More importantly, consistent with previous relevant studies, information regarding genetic testing of FH, and Xanthomas signs was missing for a majority of patients, thus the DLCN score about the two issues was counted as zero in all definitions, which gave rise to a tendency to a lower total score. Accordingly, in our study, we added the proportion of possible HeFH to the total prevalence of HeFH. This thus led to increased sensitivity and reduced specificity of HeFH diagnosis.
The prevalence of HeFH in Chinese patients with AMI is 4.2%. The patients were significantly younger in HeFH group, when compared with those with non-HeFH. However, no significant differences were found in the severity of clinical manifestations between HeFH and non-HeFH group. In the other hand, identification of HeFH in those AMI patients could be helpful to achieve more intensive management of LDL-C to improve their long-term prognosis. Further investigations should be performed about the prevalence and prognosis of HeFH in AMI patients in China.
Data Availability Statement
The raw data supporting the conclusions of this article will be made available by the authors, without undue reservation.
The studies involving human participants were reviewed and approved by the hospital's ethical review board (FuWai Hospital, Beijing, China). The patients/participants provided their written informed consent to participate in this study.
N-QW and Y-JY were in charge of the design of this study. H-WS, N-QW, J-GY, Y-LG, YG, Y-DT, J-JL, and on behalf of CAMI Registry study group carried out the experiments. H-WS, N-QW, YW, and WL mainly analyzed the experiments data and results. H-WS, N-QW, and Y-JY wrote the manuscript. All authors contributed to the article and approved the submitted version.
We appreciate the financial support from the Ministry of Science and Technology of China (Grant No. 2011BAI11B02) awarded to Y-JY.
Conflict of Interest
The authors declare that the research was conducted in the absence of any commercial or financial relationships that could be construed as a potential conflict of interest.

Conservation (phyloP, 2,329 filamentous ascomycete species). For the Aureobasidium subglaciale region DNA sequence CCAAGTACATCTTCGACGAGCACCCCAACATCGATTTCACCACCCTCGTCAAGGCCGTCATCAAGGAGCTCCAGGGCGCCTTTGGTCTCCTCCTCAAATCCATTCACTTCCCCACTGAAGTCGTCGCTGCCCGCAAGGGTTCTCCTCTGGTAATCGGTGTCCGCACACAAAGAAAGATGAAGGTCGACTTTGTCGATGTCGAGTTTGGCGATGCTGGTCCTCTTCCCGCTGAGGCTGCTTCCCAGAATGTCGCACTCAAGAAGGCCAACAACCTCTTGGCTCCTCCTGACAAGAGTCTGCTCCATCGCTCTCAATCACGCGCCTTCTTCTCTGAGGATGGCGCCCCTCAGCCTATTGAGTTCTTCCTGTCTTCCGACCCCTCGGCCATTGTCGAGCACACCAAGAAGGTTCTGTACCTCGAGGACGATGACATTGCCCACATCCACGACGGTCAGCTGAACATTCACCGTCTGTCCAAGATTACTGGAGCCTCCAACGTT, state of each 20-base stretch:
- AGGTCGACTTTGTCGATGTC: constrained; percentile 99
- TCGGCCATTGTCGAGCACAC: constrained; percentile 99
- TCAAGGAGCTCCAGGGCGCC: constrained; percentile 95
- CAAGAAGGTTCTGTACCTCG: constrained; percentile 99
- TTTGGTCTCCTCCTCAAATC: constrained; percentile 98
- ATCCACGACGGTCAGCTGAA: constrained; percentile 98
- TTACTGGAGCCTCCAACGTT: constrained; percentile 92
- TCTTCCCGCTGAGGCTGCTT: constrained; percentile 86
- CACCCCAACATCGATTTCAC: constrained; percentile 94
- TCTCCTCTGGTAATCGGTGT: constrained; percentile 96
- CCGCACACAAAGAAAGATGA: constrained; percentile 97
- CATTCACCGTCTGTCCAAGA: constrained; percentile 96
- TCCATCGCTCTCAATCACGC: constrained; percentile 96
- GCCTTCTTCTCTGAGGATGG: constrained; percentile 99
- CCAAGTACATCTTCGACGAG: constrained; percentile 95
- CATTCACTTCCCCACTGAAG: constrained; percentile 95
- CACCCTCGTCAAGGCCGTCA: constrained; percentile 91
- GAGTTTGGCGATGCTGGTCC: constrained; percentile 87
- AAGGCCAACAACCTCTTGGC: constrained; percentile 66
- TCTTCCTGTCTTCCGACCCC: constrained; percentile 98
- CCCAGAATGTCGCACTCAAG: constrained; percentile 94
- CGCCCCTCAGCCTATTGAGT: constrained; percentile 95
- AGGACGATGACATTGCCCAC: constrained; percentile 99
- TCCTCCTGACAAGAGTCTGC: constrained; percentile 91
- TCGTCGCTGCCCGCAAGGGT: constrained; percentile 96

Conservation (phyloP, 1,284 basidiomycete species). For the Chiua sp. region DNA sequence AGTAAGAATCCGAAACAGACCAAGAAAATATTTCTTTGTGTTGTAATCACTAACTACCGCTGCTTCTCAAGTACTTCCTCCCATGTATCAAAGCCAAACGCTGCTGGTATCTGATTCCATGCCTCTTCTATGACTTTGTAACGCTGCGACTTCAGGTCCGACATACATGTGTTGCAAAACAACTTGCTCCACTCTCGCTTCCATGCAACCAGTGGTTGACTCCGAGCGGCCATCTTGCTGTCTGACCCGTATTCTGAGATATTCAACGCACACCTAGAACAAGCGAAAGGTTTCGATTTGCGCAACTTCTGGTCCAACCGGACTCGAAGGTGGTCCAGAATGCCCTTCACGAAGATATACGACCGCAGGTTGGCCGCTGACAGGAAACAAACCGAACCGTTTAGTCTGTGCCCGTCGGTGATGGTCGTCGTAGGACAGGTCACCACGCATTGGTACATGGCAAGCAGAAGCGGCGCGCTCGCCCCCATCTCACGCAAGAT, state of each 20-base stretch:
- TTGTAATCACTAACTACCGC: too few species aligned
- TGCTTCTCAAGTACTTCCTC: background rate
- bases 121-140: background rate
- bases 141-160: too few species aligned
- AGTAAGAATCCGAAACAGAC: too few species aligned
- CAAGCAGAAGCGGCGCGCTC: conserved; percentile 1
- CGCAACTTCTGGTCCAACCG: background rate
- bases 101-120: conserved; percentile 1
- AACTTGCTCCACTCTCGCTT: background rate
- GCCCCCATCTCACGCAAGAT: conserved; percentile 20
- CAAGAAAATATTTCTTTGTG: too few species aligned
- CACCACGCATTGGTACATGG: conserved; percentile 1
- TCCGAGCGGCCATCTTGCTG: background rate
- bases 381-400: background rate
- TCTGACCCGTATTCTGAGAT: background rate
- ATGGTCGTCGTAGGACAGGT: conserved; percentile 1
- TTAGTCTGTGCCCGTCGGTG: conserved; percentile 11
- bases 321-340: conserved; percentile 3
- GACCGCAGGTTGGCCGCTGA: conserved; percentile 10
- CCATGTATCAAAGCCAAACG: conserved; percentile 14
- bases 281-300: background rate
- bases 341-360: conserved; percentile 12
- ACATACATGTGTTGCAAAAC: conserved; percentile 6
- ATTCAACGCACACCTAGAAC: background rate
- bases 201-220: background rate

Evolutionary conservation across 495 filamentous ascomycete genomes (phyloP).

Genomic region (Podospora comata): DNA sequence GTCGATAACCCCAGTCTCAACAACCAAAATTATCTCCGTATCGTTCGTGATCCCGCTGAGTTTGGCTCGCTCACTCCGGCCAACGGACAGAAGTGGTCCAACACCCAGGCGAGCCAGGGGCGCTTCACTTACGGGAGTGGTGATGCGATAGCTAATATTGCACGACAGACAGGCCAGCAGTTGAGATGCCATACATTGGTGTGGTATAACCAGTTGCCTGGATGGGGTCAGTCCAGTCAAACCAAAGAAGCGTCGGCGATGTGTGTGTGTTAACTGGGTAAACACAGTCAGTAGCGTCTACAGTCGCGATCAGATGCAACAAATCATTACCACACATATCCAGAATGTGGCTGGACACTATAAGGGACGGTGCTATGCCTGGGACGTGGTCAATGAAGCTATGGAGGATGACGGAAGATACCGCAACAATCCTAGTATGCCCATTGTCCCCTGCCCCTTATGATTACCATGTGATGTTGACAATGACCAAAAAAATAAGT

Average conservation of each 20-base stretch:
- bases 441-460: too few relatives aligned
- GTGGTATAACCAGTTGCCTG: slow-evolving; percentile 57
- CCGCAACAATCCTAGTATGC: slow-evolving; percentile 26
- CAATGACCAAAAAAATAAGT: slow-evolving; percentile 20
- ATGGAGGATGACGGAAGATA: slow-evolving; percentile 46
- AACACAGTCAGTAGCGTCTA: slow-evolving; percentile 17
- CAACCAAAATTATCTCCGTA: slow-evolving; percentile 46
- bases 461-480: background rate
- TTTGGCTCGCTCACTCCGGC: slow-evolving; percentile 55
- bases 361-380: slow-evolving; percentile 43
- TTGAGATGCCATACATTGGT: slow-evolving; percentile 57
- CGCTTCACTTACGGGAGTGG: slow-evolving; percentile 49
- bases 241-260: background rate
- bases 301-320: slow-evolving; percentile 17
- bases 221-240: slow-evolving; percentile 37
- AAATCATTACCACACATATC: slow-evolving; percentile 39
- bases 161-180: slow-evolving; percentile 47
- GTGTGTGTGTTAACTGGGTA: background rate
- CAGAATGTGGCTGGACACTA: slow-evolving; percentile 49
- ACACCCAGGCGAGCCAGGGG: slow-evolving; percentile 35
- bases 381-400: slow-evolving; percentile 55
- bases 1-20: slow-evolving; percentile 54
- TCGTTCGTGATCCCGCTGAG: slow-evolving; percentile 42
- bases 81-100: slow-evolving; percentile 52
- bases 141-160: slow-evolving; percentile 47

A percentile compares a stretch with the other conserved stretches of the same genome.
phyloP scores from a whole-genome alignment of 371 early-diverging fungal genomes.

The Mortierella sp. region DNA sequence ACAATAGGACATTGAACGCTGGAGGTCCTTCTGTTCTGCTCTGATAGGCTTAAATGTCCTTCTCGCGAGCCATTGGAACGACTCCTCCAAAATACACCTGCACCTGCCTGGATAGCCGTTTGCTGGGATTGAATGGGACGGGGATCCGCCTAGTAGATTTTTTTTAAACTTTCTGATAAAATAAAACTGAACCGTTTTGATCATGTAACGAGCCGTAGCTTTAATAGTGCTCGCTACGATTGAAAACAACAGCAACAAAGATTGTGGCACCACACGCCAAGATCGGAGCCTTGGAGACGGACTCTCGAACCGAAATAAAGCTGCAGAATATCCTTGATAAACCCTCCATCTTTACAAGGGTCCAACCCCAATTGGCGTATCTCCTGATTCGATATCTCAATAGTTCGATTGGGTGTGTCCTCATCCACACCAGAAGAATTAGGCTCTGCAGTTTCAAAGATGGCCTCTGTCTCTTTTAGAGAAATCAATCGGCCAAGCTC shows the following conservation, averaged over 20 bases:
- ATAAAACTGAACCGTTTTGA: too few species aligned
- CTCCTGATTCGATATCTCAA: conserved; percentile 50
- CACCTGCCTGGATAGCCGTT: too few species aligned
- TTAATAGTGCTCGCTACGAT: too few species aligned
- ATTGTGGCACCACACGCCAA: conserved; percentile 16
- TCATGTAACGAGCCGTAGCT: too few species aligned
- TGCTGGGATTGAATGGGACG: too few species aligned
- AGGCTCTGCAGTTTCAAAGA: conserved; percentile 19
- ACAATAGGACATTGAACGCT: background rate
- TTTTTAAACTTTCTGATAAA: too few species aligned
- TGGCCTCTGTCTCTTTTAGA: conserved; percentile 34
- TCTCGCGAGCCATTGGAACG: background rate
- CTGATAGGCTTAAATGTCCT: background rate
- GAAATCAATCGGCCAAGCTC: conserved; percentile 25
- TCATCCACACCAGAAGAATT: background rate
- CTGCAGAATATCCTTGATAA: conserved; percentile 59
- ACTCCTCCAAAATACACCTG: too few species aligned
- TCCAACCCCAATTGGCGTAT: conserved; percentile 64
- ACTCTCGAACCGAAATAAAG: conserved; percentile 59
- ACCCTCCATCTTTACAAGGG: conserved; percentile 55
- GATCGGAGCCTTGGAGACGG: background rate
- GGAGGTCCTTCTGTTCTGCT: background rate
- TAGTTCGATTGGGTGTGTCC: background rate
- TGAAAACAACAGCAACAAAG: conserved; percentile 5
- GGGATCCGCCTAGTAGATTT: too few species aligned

We would like to thank all of the members of Scientific Committee, Data Monitoring Committee, and Executive and Steering Committee for their contribution to the CAMI registry. We also want to thank all of the study investigators and coordinators for their great work and all of the colleagues of Medical Research and Biometrics Center and Information Technology Center. Specially, we appreciated that we had got the permission from the authors who presented the abstract of this study in ESC 2019, with the title Prevalence and Prognosis of Familial Hypercholesterolemia (FH) with Acute Myocardial Infarction (AMI) in China: Chinese Acute Myocardial Infarction (CAMI) Registry written by N-QW et al.
FH, Familial Hypercholesterolemia; AMI, Acute Myocardial Infarction; CAMI, Chinese Acute Myocardial Infarction; DLCNC, Dutch Lipid Clinical Network Criteria; HeFH, heterozygous familial hypercholesterolemia; LDLR, low-density lipoprotein (LDL)-receptor; APOB, apolipoprotein B; PCSK9, proprotein convertase subtilisin/kexin type 9; LDLRAP1, LDL receptor adaptor protein 1; CHD, coronary heart disease; ACS, acute coronary syndromes; STEMI, ST-elevation–elevation myocardial infarction; NSTEMI, non-ST-segment-elevation myocardial infarction.
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Keywords: acute myocardial infarction, heterozygous familial hypercholesterolemia, prevalence, Chinese, clinical manifestations
Citation: Shi H-W, Yang J-G, Wang Y, Li W, Guo Y-L, Gao Y, Tang Y-D, Li J-J, Wu N-Q and Yang Y-J (2020) The Prevalence of Familial Hypercholesterolemia (FH) in Chinese Patients With Acute Myocardial Infarction (AMI): Data From Chinese Acute Myocardial Infarction (CAMI) Registry. Front. Cardiovasc. Med. 7:113. doi: 10.3389/fcvm.2020.00113
Received: 17 April 2020; Accepted: 02 June 2020;
Published: 16 July 2020.
Edited by:Michael D. Shapiro, Oregon Health and Science University, United States
Reviewed by:Raul Santos, University of São Paulo, Brazil
Christoph Sinning, University Heart and Vascular Center Hamburg (UHZ), Germany
Copyright © 2020 Shi, Yang, Wang, Li, Guo, Gao, Tang, Li, Wu and Yang. This is an open-access article distributed under the terms of the Creative Commons Attribution License (CC BY). The use, distribution or reproduction in other forums is permitted, provided the original author(s) and the copyright owner(s) are credited and that the original publication in this journal is cited, in accordance with accepted academic practice. No use, distribution or reproduction is permitted which does not comply with these terms.